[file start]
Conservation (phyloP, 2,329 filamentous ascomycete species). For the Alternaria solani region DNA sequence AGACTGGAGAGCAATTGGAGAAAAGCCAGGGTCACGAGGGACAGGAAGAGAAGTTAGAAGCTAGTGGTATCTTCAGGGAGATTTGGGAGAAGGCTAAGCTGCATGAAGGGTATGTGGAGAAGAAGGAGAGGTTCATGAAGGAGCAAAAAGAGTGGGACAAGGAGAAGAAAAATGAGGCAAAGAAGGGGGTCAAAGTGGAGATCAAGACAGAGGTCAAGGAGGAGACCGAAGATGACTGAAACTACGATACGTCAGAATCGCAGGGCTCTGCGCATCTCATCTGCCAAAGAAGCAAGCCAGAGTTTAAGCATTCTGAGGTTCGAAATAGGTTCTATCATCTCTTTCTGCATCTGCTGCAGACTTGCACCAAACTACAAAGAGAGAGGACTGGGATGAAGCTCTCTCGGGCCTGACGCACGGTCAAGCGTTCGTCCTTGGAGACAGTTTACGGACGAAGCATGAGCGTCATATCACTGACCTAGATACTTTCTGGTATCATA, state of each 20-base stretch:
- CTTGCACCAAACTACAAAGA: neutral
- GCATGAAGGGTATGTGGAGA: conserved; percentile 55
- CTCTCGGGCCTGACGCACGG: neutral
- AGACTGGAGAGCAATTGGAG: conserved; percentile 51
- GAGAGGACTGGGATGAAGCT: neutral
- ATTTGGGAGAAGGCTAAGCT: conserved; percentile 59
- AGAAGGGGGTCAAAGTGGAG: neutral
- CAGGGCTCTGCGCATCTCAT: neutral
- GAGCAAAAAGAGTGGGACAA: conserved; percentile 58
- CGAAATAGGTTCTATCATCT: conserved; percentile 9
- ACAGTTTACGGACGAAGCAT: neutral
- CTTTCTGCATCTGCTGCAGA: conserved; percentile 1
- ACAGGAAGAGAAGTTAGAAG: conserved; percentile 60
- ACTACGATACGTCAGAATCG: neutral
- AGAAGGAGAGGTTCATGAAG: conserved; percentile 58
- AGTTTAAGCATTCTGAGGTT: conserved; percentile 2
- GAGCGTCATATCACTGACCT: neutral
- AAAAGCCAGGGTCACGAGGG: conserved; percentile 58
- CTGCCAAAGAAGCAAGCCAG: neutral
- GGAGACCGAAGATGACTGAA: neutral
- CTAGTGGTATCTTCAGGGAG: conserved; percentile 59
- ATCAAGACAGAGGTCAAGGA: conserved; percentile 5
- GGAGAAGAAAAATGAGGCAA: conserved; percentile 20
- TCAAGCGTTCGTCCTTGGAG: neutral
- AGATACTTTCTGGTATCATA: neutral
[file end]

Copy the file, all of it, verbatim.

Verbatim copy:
Conservation (phyloP, 2,329 filamentous ascomycete species). For the Alternaria solani region DNA sequence AGACTGGAGAGCAATTGGAGAAAAGCCAGGGTCACGAGGGACAGGAAGAGAAGTTAGAAGCTAGTGGTATCTTCAGGGAGATTTGGGAGAAGGCTAAGCTGCATGAAGGGTATGTGGAGAAGAAGGAGAGGTTCATGAAGGAGCAAAAAGAGTGGGACAAGGAGAAGAAAAATGAGGCAAAGAAGGGGGTCAAAGTGGAGATCAAGACAGAGGTCAAGGAGGAGACCGAAGATGACTGAAACTACGATACGTCAGAATCGCAGGGCTCTGCGCATCTCATCTGCCAAAGAAGCAAGCCAGAGTTTAAGCATTCTGAGGTTCGAAATAGGTTCTATCATCTCTTTCTGCATCTGCTGCAGACTTGCACCAAACTACAAAGAGAGAGGACTGGGATGAAGCTCTCTCGGGCCTGACGCACGGTCAAGCGTTCGTCCTTGGAGACAGTTTACGGACGAAGCATGAGCGTCATATCACTGACCTAGATACTTTCTGGTATCATA, state of each 20-base stretch:
- CTTGCACCAAACTACAAAGA: neutral
- GCATGAAGGGTATGTGGAGA: conserved; percentile 55
- CTCTCGGGCCTGACGCACGG: neutral
- AGACTGGAGAGCAATTGGAG: conserved; percentile 51
- GAGAGGACTGGGATGAAGCT: neutral
- ATTTGGGAGAAGGCTAAGCT: conserved; percentile 59
- AGAAGGGGGTCAAAGTGGAG: neutral
- CAGGGCTCTGCGCATCTCAT: neutral
- GAGCAAAAAGAGTGGGACAA: conserved; percentile 58
- CGAAATAGGTTCTATCATCT: conserved; percentile 9
- ACAGTTTACGGACGAAGCAT: neutral
- CTTTCTGCATCTGCTGCAGA: conserved; percentile 1
- ACAGGAAGAGAAGTTAGAAG: conserved; percentile 60
- ACTACGATACGTCAGAATCG: neutral
- AGAAGGAGAGGTTCATGAAG: conserved; percentile 58
- AGTTTAAGCATTCTGAGGTT: conserved; percentile 2
- GAGCGTCATATCACTGACCT: neutral
- AAAAGCCAGGGTCACGAGGG: conserved; percentile 58
- CTGCCAAAGAAGCAAGCCAG: neutral
- GGAGACCGAAGATGACTGAA: neutral
- CTAGTGGTATCTTCAGGGAG: conserved; percentile 59
- ATCAAGACAGAGGTCAAGGA: conserved; percentile 5
- GGAGAAGAAAAATGAGGCAA: conserved; percentile 20
- TCAAGCGTTCGTCCTTGGAG: neutral
- AGATACTTTCTGGTATCATA: neutral